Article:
Last week I introduced the most recent Catechism of the Catholic Church and pointed out the “definition” of God as being everlasting truth and love. A God of truth and love is nothing like the hard-nosed punisher-God of my youth, so I looked into the history of Catholic notions of God.
Vatican II (the twenty-first Ecumenical Council of the Catholic Church, held in four sessions between 1962 and 1965) marks the beginning of a new understanding of God. For hundreds of years before Vatican II, an old God of power and mystery dominated Catholic teaching. Then in the decades after Vatican II, God emerged gradually as a warmer, more reachable deity, coming into an integrated theology in the 1994 catechism. The change is important and as best I can tell, largely underappreciated.
Amazingly, the last major edition of a Catholic catechism that bears formal approval by a papal commission, therefore becoming a universal statement of Catholic doctrine, appeared in 1566 after the Council of Trent—almost 450 years ago. Local catechisms flourished in the interim. The Baltimore Catechism published in 1891 was widely used in the United States. I remember using it in grade school in the 1950s. The Catechism of St. Pius X, published in 1908 in Italian, was used mostly in Italy. Translated into English by The Right Reverend Monsignor John Hagan in 1910, it is now available on the Internet.
In addition to the catechisms, there are two noteworthy encyclopedias of Catholic teaching. The Catholic Encyclopedia, published from 1907 to 1914, contained articles by scholars from many parts of the world. A New Catholic Encyclopedia appeared in 1967; it was edited by faculty at the Catholic University of America. A second edition came out in 2003, and it reflects Vatican II and the 1994 catechism. Like local catechisms, these encyclopedias are not official statements of doctrine.
An Old God
Before Vatican II, God is most commonly identified by listing attributes. The Catholic Encyclopedia has perhaps the longest list, attributing our knowledge of God to two sources: natural reason (philosophy) and faith (as revealed through scripture and Church teaching).
From natural reason, God is infinite, meaning infinite in every perfection including “rationality, truth, goodness, intelligence, wisdom, justice, holiness, etc.” God exists as a unity—one infinite being. God’s nature is pure simplicity, which excludes every kind of composition—God is not a composition of finite characteristics. God is a personal being, meaning He is intelligent and free and distinct from the created universe.
From faith, He is the creator of the universe and is omnipotent, eternal, immense, and incomprehensible, and He is infinite in every perfection. It may not be possible to list all the perfections of God, but the encyclopedia outlines some primary ones.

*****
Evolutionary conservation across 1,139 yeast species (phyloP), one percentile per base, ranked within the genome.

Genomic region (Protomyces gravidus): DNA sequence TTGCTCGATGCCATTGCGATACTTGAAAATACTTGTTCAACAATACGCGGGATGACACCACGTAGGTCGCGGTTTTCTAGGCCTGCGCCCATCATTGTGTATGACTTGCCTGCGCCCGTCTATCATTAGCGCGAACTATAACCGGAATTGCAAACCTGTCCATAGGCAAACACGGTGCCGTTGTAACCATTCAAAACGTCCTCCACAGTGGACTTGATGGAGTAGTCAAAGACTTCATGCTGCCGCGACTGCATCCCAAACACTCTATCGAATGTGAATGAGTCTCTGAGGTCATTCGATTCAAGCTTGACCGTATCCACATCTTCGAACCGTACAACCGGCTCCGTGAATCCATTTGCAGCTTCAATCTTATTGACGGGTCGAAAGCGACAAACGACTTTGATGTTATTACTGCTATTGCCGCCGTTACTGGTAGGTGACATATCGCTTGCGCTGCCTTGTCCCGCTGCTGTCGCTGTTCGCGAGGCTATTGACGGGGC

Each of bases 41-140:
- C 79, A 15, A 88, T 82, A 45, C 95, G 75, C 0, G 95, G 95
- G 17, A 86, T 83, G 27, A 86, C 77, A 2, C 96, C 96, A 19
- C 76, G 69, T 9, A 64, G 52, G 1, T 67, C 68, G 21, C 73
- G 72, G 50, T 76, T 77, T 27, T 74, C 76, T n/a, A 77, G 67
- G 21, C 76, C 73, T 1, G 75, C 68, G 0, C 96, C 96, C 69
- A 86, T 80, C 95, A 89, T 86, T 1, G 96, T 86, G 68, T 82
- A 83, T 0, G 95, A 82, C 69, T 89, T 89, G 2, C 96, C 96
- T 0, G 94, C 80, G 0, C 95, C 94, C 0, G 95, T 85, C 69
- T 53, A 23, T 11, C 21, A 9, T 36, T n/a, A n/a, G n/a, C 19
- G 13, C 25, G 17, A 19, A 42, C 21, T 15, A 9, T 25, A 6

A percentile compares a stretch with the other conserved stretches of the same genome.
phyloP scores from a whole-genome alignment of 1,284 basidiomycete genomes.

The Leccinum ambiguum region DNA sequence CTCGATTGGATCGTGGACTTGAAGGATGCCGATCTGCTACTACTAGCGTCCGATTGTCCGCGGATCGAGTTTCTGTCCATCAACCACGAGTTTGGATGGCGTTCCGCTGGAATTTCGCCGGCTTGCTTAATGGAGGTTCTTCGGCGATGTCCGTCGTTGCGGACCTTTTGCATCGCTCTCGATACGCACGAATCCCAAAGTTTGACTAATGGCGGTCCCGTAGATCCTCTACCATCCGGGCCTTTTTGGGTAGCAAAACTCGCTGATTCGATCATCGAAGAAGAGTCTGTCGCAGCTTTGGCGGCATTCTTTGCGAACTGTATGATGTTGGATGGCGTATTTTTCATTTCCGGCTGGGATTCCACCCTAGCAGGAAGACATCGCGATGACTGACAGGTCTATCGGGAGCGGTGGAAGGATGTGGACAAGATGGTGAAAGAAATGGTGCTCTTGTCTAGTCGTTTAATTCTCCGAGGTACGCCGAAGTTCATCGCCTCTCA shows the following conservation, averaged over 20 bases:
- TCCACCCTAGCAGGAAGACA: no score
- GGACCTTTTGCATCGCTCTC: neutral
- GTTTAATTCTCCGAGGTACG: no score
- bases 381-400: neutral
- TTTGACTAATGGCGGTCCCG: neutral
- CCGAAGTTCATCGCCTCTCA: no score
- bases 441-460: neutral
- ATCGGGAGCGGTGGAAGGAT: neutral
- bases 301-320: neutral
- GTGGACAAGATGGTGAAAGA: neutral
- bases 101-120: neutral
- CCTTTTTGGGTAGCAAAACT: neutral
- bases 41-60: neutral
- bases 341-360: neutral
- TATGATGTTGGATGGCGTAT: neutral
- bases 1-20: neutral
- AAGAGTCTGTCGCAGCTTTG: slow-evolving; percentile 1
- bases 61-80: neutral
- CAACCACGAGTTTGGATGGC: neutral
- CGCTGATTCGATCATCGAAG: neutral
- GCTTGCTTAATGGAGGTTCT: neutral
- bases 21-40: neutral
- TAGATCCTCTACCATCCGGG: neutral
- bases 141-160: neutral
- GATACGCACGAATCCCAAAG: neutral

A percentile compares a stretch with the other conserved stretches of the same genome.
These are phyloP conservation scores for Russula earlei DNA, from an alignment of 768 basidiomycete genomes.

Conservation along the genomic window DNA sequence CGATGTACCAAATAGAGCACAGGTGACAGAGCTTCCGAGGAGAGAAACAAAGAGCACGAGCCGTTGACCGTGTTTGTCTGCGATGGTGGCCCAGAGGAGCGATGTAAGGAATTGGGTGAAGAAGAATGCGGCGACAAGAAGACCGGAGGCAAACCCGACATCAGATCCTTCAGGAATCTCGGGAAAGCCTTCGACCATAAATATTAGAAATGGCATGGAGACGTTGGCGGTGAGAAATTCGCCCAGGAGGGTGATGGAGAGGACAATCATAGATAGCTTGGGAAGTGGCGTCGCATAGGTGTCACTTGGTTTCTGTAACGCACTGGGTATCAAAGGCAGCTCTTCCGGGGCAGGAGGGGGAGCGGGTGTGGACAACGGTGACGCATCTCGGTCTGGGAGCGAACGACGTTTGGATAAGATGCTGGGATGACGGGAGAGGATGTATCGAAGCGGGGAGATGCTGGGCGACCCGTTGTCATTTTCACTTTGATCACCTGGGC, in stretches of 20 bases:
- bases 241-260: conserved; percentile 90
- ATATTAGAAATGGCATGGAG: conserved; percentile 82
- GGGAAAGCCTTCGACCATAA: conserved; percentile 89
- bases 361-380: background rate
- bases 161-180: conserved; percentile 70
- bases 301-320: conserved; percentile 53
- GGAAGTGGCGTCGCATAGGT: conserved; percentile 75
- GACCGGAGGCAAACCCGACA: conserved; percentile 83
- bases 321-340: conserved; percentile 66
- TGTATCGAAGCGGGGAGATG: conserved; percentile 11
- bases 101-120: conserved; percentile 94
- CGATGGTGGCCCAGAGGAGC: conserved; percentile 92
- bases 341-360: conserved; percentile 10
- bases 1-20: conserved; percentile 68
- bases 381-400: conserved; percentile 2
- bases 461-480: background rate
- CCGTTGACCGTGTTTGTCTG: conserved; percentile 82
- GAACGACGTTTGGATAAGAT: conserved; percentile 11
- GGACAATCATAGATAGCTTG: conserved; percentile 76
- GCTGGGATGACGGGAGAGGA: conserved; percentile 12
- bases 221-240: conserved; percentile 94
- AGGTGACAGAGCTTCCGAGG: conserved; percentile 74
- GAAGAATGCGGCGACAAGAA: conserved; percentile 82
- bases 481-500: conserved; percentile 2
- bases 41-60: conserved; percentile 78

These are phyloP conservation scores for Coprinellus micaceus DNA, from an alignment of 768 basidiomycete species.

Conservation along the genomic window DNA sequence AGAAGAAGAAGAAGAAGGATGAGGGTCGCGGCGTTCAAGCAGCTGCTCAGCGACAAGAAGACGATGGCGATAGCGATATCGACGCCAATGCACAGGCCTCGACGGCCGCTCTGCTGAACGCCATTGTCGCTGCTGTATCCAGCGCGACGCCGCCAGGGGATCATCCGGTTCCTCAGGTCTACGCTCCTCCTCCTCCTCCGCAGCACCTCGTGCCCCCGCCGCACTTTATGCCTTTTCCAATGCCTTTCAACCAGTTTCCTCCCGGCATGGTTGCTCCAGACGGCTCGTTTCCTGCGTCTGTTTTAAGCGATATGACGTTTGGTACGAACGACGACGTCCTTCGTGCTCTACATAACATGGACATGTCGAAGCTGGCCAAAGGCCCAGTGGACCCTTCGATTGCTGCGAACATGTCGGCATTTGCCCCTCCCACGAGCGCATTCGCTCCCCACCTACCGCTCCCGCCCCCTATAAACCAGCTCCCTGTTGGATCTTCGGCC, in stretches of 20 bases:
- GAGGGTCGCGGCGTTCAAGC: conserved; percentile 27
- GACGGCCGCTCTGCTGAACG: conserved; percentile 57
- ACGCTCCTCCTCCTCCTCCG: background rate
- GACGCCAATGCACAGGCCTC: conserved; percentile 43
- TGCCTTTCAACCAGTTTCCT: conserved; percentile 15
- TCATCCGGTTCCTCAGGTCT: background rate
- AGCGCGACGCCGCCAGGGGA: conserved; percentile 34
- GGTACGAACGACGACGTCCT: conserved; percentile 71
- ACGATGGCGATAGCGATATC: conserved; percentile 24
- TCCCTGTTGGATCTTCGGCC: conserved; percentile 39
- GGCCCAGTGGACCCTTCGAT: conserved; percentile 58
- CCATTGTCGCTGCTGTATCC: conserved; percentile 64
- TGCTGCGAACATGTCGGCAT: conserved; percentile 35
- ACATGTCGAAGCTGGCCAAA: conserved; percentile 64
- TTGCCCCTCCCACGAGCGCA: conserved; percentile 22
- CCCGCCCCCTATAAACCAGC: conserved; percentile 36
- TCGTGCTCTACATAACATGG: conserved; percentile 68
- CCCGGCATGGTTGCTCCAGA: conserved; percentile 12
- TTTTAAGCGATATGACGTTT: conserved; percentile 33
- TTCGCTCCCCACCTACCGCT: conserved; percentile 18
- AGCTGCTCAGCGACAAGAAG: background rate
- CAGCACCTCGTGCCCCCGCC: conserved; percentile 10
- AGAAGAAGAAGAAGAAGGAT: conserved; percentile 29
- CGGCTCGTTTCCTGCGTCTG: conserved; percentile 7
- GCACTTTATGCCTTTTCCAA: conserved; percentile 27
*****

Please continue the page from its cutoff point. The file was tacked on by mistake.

God is eternal and immense, transcending time and space. God is immutable and omniscient, and His knowledge is true. God has a divine and free will, and its primary object is His own infinite goodness.
God guides the world, and He knows who will be saved and who will not. He foresees and permits the final defection of some to eternal punishment.
Written at about the same time but condensed for the laity, the Catechism of St. Pius X intones that God is omnipotent and that he created heaven and earth and all things contained therein, i.e., the entire universe.
The Baltimore Catechism adds that God sees us and watches us, that He knows our most secret thoughts, words, and actions, and that He is just in His rewards and punishments.
These descriptions recall for me the religion of my youth, in which we were all warned of God’s infinite power, His commandments, the Church’s authority here on earth and the eternal damnation awaiting those who strayed.
A New God
The Catholic Church does not like to profess change, and there are many who would no doubt say a God of truth and love is contained in prior teaching. For example, The Catechism of The Council of Trent begins identifying God as omnipotent, and it ascribes primacy to that characteristic. Yet in the final paragraphs of the relevant section it describes the Trinity as an omnipotent Father, a wise and truthful Son and a loving Holy Ghost.
At the same time, it’s impossible not to notice the new emphasis in the new catechism. A God of truth and love is not foremost a God of power, a God to fear and obey. Instead, He is a God to follow, talk with and grow into. We are familiar with truth and love, and there are hardly any among us who would seriously deny affinity for those two attributes. God’s omnipotence and judgment seem now to be riding in the back seat.
Truth is a complex notion, to be sure, yet most of us know when we are living lies, pretending toward things that are not real, that waste valuable resources of time and energy. Like truth, love permeates not only major themes in our lives with friends and family, but it also calls us to compassion and charity for strangers. And love implies forgiveness. Both attributes are worthy of study and reflection on a continuing basis.
Older people sometimes retreat into selfishness and walled-in lives, but a God of truth and love offers a way into a larger, fuller life, even as our bodies begin to fail and break. A reader need not be a Catholic to appreciate the change in modern Catholicism. Anyone can study and use these ideas about God, just as we can with ideas from other spiritual traditions.
A God of truth and love offers spiritual awakening for those of us formerly stuck in the dry learning of the local catechisms. In a word, the new emphasis offers hope at a time in life when it is most needed.